Time to Start Prosecuting Towns that Pass Illegal Frack Bans?

indictmentAs a general rule and principle, local control over decisions that affect an entire community is a good thing. Our great country as founded gives precedence to individual freedom. However, what do you do when two neighbors disagree on an important, community-changing issue? Our founding fathers wrestled with this concept and crafted an ingenious solution. If everyone in a community voted on every issue, the founding fathers recognized such a system descends into mob rule. However, in order to preserve democracy and cherished individual freedom, people should have the right to vote. Instead of voting on every issue, the founders created a system where citizens vote for small groups of representatives who act as a buffer between the “mob” and common sense/fairness for everyone–people who dedicate their time to understanding issues, how their constituents feel about those issues, and then voting in accordance with their own conscience and findings. Such a representative democracy is called a republic, which is the political system we have in the United States (NOT a straight up democracy). Even among the layers of elected representatives (local, state, federal) there is a pecking order. The founders recognized there are certain rights and issues best decided and enforced on either the federal or state level, rather than the local level. Each local community (lets call it a township) does NOT have the right to craft its own constitution and confer rights on individuals, corporations, eco-systems or any other entity. Conferring of such rights is the purview of either the federal or state government–NOT a local government. For example, in every state in the union oil and gas development is regulated by the state–not by local entities. In some states, Pennsylvania among them, zoning can affect and influence oil and gas development–where it happens, when it happens–but not control how it happens. So what if a community decides to ban oil and gas development (or pipelines, or injection wells)–in other words, “whether” such an activity happens? Such a ban is illegal. Introducing zoning regulations that result in a de facto ban is also illegal–but it’s happening in pockets across the Keystone State. Perhaps it’s time to criminally charge local representatives who pass these illegal laws (laws that trample individual property rights guaranteed under the U.S. Constitution) under a PA law called “official oppression.” That’s what the Pennsylvania Independent Oil & Gas Association (PIOGA) is considering right now…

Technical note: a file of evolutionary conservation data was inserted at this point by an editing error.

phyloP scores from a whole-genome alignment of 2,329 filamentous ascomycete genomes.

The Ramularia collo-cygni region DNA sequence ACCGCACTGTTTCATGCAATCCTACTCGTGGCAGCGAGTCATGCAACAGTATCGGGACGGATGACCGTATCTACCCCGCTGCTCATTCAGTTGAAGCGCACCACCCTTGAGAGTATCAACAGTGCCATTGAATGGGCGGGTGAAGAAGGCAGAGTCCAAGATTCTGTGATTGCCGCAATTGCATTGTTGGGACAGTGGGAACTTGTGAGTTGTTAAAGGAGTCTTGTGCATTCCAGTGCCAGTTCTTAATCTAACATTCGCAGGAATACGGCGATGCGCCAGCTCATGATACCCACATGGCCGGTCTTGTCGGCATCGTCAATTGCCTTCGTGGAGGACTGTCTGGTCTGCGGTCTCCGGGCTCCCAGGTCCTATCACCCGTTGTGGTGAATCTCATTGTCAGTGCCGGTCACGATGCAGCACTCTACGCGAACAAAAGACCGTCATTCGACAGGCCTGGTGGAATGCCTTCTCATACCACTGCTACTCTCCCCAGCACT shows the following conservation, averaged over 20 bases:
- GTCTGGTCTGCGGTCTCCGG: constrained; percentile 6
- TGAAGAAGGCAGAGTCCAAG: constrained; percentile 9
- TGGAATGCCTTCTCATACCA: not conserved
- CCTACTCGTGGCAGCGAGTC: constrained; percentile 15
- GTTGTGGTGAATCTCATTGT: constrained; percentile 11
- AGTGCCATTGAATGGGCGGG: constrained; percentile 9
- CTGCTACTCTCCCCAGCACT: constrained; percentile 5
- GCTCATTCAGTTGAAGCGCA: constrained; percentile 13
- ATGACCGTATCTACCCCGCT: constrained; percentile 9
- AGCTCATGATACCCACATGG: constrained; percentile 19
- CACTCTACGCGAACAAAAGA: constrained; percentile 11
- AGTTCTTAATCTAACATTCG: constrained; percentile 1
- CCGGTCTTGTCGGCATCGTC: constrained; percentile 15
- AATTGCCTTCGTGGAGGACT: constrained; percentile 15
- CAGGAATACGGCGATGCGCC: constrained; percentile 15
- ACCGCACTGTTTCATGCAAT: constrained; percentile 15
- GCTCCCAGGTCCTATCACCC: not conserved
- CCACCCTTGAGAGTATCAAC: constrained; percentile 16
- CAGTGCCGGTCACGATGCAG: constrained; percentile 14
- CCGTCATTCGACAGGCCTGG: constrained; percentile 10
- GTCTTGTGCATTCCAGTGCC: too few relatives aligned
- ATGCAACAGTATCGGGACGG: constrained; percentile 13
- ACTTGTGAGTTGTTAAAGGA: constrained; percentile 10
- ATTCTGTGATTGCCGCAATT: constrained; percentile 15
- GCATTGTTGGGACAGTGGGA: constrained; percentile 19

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Lawyer Breaks Down PA Supreme Court’s Latest Act 13 Ruling

one-more-timeWe’re not trying to beat a dead horse here with yet more coverage of last week’s PA Supreme Court ruling in yet another Act 13 case (see PA Supreme Court Rules Against Act 13 Drilling Law, Yet Again), but that decision is important enough that it bears viewing from multiple angles. Below is an article from the Saul Ewing law firm. It does a good job of breaking down the key items decided by the judges, and what it means for the drilling industry and for PA residents–in terms non-lawyers (like us!) can understand. The article also points out there is at least one more aspect of the Act 13 case that has yet to be decided…
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Ohio Startup Plans to Convert Utica Drill Cuttings into Clean Fill

energreen360enerGREEN360, a young Ohio company that cleans up material heading to landfills so it can get re-used instead, has a plan to clean drill cuttings from Utica drilling to reuse those cuttings as clean fill on brownfield sites. The company has its sights set on an industrial park south of Cambridge, OH as its first location to dump the treated drill cuttings. Everyone wins in this instance–less material filling up local landfills, fill needed at the industrial park, the cuttings get treated before being used (minimizing any potential exposure risks). The only ones who lose are radical environmentalists, who will try their best to demagogue this plan, painting it as unsafe and harmful to locals who live and work in the area. The only problem for enerGREEN360 is that the Guernsey County Board of Supervisors is unanimously opposed to the plan (see Guernsey County, OH Opposes Facility to Treat/Store Drill Cuttings)…
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Utica Oilfield Services Co. Mammoth Energy Floats ~$150M IPO